Highland Trustees Approve Drawings for New Nursing Wing
Highland Community College Trustees have approved the final floor plan schematic and construction time table for a new nursing facility from the campus architect, R.L. Johnson and Associates. The 13,694 square foot addition to the Natural Science and Health building will be available for students beginning in the fall 2009 semester. The Heath Care Wing, first proposed in 2004, will provide more than 100 nursing students with four labs and three dedicated classrooms. Currently these students utilize shared lecture hall space and one lab to practice skills before they enter clinicals and throughout their training. Space has been crunched for some time, and resourceful instructors have pulled hospital-style beds into the hallway to provide more teaching space.
“Even though we are short on space, our students excel,” said HCC President Joe Kanosky. “We’re proud to report that our graduates pass the nursing licensure exam at a higher rate than the state average. Our graduates are working as nurses throughout the region. The new wing is going to build on our current success and greatly enhance our teaching and training capabilities.”
The project has already gained a positive response from the health care community. FHN, already partnering with the College to provide the evening ADN program, will contribute significant funding to help equip the new labs with sophisticated technology. The new technology, especially the patient simulator, is substantially different from the “Annie” mannequins that many people remember from CPR or other types of health care training. The SimFamily, including SimMan, Noelle, and SimBaby, are computer operated mannequins that can present health care problems found in real emergency and clinical settings: their hearts race, their eyes dilate, and Noelle, a woman, even gives birth.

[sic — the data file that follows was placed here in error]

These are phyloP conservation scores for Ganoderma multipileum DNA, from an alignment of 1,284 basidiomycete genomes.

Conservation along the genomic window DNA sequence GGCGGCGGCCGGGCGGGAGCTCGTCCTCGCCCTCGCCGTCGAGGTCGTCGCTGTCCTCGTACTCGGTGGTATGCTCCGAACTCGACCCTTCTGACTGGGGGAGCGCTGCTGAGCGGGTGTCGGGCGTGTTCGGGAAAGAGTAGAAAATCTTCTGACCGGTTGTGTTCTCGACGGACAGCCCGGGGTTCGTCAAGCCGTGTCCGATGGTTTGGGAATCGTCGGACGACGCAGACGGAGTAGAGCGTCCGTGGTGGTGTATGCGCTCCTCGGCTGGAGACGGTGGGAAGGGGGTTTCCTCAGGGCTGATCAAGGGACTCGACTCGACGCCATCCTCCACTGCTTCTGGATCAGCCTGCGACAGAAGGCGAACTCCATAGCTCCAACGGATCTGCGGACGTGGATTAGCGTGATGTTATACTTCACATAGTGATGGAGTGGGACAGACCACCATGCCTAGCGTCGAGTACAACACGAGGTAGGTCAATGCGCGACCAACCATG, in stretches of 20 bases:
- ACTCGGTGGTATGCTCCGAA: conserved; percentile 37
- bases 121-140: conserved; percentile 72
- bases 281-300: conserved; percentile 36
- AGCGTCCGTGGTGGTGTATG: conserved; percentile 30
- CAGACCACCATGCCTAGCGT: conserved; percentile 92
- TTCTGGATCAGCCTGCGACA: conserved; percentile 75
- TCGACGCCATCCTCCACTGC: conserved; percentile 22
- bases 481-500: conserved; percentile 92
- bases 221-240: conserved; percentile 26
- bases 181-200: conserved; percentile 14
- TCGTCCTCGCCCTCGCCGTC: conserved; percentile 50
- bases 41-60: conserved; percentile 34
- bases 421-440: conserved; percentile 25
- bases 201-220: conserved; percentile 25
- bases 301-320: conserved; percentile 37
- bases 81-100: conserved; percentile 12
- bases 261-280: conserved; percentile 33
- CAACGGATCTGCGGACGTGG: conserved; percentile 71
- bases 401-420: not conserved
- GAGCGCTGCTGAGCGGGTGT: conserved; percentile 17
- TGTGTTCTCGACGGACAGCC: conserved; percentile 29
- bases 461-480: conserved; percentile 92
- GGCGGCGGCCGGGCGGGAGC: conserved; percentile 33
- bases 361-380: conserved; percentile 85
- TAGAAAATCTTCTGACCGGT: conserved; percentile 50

“FHN’s financial support will advance the health care training for the entire community,” said Dr. Shannon Lizer, Highland’s director of nursing. “Not only our students and FHN employees, but emergency medical professionals and other health care workers, will have the opportunity to train or advance their skills in these sophisticated teaching labs. I expect this new technology will accelerate the learning curve for our students and local providers.”
The next step for Highland is to submit a formal application to the Illinois Community College Board. All community colleges are required to seek approval regardless of whether or not state funding will support the capital project. The College anticipates that approval will be granted by September 1, 2007, and the project will move forward.
Highland, with the support of the Highland Community College Foundation, will be seeking private funds to complete the construction. Public funds are not available, and the state cannot project when state funding will again be possible for capital projects of this nature.
A project time line and the schematics are posted on the College’s web site.
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